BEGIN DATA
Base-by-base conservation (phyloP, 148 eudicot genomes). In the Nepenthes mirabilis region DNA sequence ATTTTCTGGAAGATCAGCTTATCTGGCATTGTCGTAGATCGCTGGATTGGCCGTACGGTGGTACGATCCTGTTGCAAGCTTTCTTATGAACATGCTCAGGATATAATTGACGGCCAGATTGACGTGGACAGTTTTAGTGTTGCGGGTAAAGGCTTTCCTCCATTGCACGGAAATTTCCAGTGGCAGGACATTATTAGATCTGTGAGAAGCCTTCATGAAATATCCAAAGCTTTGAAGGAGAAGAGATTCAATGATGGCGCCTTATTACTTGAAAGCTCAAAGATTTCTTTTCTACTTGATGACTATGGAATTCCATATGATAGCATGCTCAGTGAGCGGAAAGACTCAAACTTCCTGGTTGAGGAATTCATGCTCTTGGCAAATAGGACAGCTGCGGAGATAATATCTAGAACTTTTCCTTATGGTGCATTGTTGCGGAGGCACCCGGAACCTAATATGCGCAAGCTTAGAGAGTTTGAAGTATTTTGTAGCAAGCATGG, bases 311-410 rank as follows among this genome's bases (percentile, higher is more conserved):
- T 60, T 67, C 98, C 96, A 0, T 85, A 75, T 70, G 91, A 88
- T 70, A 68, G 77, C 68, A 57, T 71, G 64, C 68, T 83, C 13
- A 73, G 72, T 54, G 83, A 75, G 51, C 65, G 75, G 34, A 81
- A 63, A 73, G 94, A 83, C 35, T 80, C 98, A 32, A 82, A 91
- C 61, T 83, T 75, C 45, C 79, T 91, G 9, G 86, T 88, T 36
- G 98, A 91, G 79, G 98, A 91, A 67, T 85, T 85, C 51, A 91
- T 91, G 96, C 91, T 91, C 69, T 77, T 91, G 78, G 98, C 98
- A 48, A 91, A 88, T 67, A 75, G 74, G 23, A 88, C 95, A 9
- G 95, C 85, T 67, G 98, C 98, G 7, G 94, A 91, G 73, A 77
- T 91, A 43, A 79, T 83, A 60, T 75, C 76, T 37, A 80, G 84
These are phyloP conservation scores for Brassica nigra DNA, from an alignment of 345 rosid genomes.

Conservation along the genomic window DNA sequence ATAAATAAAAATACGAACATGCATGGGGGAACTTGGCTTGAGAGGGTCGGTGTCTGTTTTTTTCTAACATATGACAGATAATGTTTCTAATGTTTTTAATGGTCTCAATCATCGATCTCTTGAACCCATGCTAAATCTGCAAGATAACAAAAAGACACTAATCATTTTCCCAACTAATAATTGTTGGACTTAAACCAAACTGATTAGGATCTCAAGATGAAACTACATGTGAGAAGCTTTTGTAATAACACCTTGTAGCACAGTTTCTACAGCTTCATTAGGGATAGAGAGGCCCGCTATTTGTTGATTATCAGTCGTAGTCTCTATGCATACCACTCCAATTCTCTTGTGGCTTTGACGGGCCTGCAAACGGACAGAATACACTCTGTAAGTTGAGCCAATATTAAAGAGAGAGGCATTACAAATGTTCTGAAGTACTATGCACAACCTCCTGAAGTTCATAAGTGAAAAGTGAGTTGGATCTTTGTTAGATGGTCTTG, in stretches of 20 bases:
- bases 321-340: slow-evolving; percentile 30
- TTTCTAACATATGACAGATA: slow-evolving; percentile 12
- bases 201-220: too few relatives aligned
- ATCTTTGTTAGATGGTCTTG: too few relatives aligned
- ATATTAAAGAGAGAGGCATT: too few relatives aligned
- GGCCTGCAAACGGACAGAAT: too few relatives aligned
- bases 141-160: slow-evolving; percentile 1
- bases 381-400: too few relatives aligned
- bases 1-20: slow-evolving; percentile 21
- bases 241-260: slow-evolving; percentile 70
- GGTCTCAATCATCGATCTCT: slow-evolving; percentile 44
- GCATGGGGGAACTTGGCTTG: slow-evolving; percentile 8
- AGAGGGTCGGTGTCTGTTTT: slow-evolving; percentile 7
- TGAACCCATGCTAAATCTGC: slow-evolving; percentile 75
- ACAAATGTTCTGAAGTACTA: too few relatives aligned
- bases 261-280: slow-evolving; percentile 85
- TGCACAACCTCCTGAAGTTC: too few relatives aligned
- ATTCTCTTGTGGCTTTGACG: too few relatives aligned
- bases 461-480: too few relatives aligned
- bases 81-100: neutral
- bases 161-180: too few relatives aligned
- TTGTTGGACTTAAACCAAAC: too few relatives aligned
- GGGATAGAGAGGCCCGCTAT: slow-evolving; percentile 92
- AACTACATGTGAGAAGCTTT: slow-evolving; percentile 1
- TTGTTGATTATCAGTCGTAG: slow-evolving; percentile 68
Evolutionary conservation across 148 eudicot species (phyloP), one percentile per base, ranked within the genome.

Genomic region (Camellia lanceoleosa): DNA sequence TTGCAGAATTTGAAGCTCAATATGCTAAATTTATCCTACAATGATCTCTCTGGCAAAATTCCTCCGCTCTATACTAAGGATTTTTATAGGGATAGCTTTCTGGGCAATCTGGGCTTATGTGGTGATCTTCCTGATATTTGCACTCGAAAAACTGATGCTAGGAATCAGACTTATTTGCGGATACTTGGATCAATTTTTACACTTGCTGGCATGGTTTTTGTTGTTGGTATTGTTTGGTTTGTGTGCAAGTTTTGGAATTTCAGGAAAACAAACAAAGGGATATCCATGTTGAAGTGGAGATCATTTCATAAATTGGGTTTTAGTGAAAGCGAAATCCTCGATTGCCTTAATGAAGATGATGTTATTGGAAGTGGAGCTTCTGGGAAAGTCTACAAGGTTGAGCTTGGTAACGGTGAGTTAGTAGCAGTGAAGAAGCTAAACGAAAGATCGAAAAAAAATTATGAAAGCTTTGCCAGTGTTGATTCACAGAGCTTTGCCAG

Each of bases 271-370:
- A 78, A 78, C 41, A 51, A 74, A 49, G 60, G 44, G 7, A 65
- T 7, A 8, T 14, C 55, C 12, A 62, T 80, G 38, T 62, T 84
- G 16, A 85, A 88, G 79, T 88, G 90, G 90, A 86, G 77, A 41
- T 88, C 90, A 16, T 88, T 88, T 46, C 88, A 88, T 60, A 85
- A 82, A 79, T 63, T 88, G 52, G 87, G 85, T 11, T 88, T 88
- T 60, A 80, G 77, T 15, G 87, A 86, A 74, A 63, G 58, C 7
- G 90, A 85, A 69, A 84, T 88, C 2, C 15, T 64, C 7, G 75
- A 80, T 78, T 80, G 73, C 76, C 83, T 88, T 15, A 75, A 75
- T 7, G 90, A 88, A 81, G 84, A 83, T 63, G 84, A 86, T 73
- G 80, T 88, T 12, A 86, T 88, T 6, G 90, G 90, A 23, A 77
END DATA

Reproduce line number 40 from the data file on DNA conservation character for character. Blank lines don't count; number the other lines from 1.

Genomic region (Camellia lanceoleosa): DNA sequence TTGCAGAATTTGAAGCTCAATATGCTAAATTTATCCTACAATGATCTCTCTGGCAAAATTCCTCCGCTCTATACTAAGGATTTTTATAGGGATAGCTTTCTGGGCAATCTGGGCTTATGTGGTGATCTTCCTGATATTTGCACTCGAAAAACTGATGCTAGGAATCAGACTTATTTGCGGATACTTGGATCAATTTTTACACTTGCTGGCATGGTTTTTGTTGTTGGTATTGTTTGGTTTGTGTGCAAGTTTTGGAATTTCAGGAAAACAAACAAAGGGATATCCATGTTGAAGTGGAGATCATTTCATAAATTGGGTTTTAGTGAAAGCGAAATCCTCGATTGCCTTAATGAAGATGATGTTATTGGAAGTGGAGCTTCTGGGAAAGTCTACAAGGTTGAGCTTGGTAACGGTGAGTTAGTAGCAGTGAAGAAGCTAAACGAAAGATCGAAAAAAAATTATGAAAGCTTTGCCAGTGTTGATTCACAGAGCTTTGCCAG